Built Environment & Urban Planning


In a natural environment, all living species interact. Many ecological units, for example vegetation, soil or atmosphere, function without us humans intervening. Some natural resources and physical phenomena , such as air, water, climate, energy, or magnetism, that are not produced by human activity, also define a natural environment. However, no environment is 100 percent natural.


In contrast to our natural environment, we humans also live in a built environment. The built environment is the human-made surroundings where people gather to live, work and play. The built environment is a material, spatial and cultural product of human labour and imagination.

It encompasses both the physical structures where people do these activities and the supporting infrastructures, such as transport, water and energy resources.

Built environment is connected to several disciplines like economics, law, management, design or environmental sustainability. Another term connected to built environment is urban planning: It controls the use of land and settlement, and is concerned with the design of cities and their transportation networks.

The built environment has an impact on human wellbeing. Its structure, form and function, as well as the quality of its natural environmental assets, determine its suitability for living in.

The built environment also puts pressure on natural resources, mainly through the use of land, water and energy resources, as well as through the waste that is generated from activities taking place within it.

What Is Urban Planning?

The most common type of urban plan, called a comprehensive plan, examines many different aspects of a community and establishes a course of action for 30 or more years into the future. Here are the topics that a typical comprehensive plan addresses:

  • Land use: The land use component of an urban plan assesses how land is being used by different kinds of activities (for example, residential or industrial). It also lays out a plan for the future, showing how land will be used for different activities. The land use component of a plan not only looks into what areas of the community are most suitable for future development or need to be conserved, but also helps a community establish zoning codes and other land use regulations to guide future development.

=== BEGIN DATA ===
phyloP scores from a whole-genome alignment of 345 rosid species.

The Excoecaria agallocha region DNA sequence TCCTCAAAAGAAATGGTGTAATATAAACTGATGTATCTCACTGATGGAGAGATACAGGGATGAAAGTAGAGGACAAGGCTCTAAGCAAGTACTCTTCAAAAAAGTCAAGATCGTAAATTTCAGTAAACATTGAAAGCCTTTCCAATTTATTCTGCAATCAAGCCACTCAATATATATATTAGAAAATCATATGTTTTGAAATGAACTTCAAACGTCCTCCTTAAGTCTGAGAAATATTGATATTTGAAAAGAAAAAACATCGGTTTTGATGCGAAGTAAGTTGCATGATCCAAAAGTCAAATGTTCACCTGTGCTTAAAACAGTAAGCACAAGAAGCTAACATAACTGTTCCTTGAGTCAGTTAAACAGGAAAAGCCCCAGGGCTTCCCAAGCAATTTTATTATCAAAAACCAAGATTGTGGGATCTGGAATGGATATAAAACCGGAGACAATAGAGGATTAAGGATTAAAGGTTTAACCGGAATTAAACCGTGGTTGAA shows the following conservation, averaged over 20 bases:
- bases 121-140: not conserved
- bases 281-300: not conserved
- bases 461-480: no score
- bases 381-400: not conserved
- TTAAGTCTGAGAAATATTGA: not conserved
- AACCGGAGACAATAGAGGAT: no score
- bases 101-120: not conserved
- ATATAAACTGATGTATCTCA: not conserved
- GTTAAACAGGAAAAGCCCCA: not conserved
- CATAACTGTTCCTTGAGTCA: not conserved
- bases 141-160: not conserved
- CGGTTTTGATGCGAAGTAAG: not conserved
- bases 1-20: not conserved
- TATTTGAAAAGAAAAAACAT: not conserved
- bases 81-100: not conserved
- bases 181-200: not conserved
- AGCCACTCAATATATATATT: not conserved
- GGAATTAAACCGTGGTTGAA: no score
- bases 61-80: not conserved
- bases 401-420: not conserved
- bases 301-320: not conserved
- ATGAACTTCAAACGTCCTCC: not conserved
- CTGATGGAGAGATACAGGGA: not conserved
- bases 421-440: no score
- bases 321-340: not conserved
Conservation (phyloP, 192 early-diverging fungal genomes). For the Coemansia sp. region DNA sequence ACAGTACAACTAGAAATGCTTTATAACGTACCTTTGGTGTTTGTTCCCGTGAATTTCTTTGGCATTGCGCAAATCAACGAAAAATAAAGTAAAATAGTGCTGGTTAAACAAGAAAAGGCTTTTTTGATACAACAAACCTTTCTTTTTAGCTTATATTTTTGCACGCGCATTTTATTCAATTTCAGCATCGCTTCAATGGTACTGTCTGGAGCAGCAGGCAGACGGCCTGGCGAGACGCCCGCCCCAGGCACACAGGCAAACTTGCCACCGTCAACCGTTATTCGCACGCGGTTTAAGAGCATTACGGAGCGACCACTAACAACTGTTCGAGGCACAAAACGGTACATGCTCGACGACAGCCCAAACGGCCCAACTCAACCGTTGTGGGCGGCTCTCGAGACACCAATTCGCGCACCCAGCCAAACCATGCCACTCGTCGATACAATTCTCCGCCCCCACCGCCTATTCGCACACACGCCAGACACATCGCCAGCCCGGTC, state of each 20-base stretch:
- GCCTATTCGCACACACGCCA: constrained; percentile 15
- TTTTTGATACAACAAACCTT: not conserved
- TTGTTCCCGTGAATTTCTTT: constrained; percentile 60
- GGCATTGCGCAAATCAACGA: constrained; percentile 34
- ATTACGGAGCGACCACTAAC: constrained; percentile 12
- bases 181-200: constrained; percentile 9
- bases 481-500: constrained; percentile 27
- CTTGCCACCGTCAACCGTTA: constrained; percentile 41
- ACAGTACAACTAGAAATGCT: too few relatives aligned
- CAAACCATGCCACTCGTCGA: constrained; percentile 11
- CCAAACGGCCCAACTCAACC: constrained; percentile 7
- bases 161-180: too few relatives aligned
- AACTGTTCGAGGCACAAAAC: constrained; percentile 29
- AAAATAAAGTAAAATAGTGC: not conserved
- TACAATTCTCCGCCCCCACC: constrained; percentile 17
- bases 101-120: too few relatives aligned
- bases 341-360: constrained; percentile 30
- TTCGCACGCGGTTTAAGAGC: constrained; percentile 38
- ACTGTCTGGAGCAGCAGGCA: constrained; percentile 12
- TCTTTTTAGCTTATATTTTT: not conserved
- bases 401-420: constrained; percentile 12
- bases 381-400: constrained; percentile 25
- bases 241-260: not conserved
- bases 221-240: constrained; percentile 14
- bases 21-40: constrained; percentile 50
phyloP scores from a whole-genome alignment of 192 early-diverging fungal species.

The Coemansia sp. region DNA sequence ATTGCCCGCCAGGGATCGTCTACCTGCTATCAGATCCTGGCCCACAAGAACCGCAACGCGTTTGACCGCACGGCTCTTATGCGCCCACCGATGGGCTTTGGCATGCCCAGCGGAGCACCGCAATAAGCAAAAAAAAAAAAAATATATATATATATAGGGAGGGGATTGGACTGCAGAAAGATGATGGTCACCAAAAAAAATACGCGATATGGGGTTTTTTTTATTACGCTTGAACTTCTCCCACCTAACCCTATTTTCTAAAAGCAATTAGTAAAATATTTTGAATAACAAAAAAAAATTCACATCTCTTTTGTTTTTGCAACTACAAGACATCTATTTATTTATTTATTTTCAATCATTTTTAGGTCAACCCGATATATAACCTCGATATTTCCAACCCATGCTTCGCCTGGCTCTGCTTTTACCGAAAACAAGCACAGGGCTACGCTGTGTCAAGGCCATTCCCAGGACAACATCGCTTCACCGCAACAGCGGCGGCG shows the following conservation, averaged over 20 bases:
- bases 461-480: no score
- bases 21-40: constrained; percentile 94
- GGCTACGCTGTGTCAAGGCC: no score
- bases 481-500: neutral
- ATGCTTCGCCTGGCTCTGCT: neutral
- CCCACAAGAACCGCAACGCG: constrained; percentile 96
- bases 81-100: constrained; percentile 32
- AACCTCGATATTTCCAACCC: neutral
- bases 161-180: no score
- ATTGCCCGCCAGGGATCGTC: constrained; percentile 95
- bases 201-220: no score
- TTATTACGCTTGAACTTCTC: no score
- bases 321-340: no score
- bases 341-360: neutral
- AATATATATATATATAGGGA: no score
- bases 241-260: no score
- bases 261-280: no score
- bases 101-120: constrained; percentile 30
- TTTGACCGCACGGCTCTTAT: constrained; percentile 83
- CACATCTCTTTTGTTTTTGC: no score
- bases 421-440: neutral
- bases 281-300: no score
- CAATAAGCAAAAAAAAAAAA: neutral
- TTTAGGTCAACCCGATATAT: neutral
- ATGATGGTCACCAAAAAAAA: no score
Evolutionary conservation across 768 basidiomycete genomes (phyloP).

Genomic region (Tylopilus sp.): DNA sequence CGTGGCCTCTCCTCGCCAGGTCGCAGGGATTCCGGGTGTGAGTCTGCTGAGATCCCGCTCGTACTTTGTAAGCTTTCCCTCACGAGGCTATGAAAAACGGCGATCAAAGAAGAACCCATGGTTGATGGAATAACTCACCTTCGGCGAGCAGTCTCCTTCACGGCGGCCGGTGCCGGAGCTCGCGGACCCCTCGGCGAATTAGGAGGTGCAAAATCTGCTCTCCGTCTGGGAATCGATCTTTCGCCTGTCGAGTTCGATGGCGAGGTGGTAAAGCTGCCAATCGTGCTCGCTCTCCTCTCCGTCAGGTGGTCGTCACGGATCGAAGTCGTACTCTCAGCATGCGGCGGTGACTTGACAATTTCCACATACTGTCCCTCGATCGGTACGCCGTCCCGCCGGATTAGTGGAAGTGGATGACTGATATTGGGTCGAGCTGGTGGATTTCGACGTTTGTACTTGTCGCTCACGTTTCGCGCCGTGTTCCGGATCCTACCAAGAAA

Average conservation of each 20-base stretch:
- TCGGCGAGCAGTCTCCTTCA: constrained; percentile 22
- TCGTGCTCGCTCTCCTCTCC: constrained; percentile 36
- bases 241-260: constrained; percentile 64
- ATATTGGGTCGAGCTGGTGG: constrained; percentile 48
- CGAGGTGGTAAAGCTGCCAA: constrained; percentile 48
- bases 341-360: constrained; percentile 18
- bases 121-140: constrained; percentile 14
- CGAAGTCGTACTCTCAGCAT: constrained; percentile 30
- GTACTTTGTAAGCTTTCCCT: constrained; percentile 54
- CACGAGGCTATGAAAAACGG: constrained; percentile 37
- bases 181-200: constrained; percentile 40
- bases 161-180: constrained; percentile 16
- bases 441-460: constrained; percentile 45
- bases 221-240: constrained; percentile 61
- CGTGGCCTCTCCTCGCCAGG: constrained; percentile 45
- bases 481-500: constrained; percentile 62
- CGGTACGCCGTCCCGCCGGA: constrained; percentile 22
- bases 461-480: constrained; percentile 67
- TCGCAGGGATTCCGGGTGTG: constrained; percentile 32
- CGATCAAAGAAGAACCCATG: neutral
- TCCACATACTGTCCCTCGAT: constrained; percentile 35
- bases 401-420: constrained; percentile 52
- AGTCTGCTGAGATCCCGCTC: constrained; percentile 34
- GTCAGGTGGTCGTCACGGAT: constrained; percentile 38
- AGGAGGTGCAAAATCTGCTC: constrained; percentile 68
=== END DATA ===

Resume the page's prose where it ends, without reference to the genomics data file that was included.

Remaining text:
• Housing: Cities and towns are home to many different types of housing, including everything from small houses to high-rise apartment buildings. The housing component of an urban plan determines what types of housing are present in the community today and what types of housing may be needed in the future. It addresses the housing needs of people with disabilities, low-income families, and other people with specific needs.
  • Transportation: The transportation component of an urban plan assesses the overall transportation system serving the community, including everything from roads and highways for cars and trucks, to trains and buses for public transportation, to dedicated paths for walking and bicycling. Planning for transportation helps ensure that every part of the city is adequately served by the transportation system and that all the people in the community can get where they need to go.
  • Urban design: Urban design considers not only how nice a place a looks but also how well it functions. A well-designed urban area looks good and works well. The urban design component of a plan takes a look at many different parts of the physical form of the city, ranging from individual buildings to layouts of entire neighborhoods and towns.
  • Natural resources, recreation, and open space: These components of an urban plan address the quality of a community’s air, water, and land resources, as well as areas of the community that serve as habitats, open space, recreational areas, and other environmentally important areas. Planning ahead allows the community to conserve and protect its natural resources and provide adequate areas for recreation and open space.
  • Infrastructure and public facilities: Infrastructure and public facilities are important components of an urban plan and can include planning for items ranging from sewer pipes to power lines to public safety stations. These facilities and services are essential to the operation of the community, and their planning is closely coordinated with related components of the plan, such as land use, housing, and transportation.

In addition to a comprehensive plan, many communities also write specialised plans that may focus on specific topics and short-range goals or target specific areas of the community. For example, many communities have specific plans for downtown redevelopment areas or have developed disaster recovery plans with five-year rebuilding goals.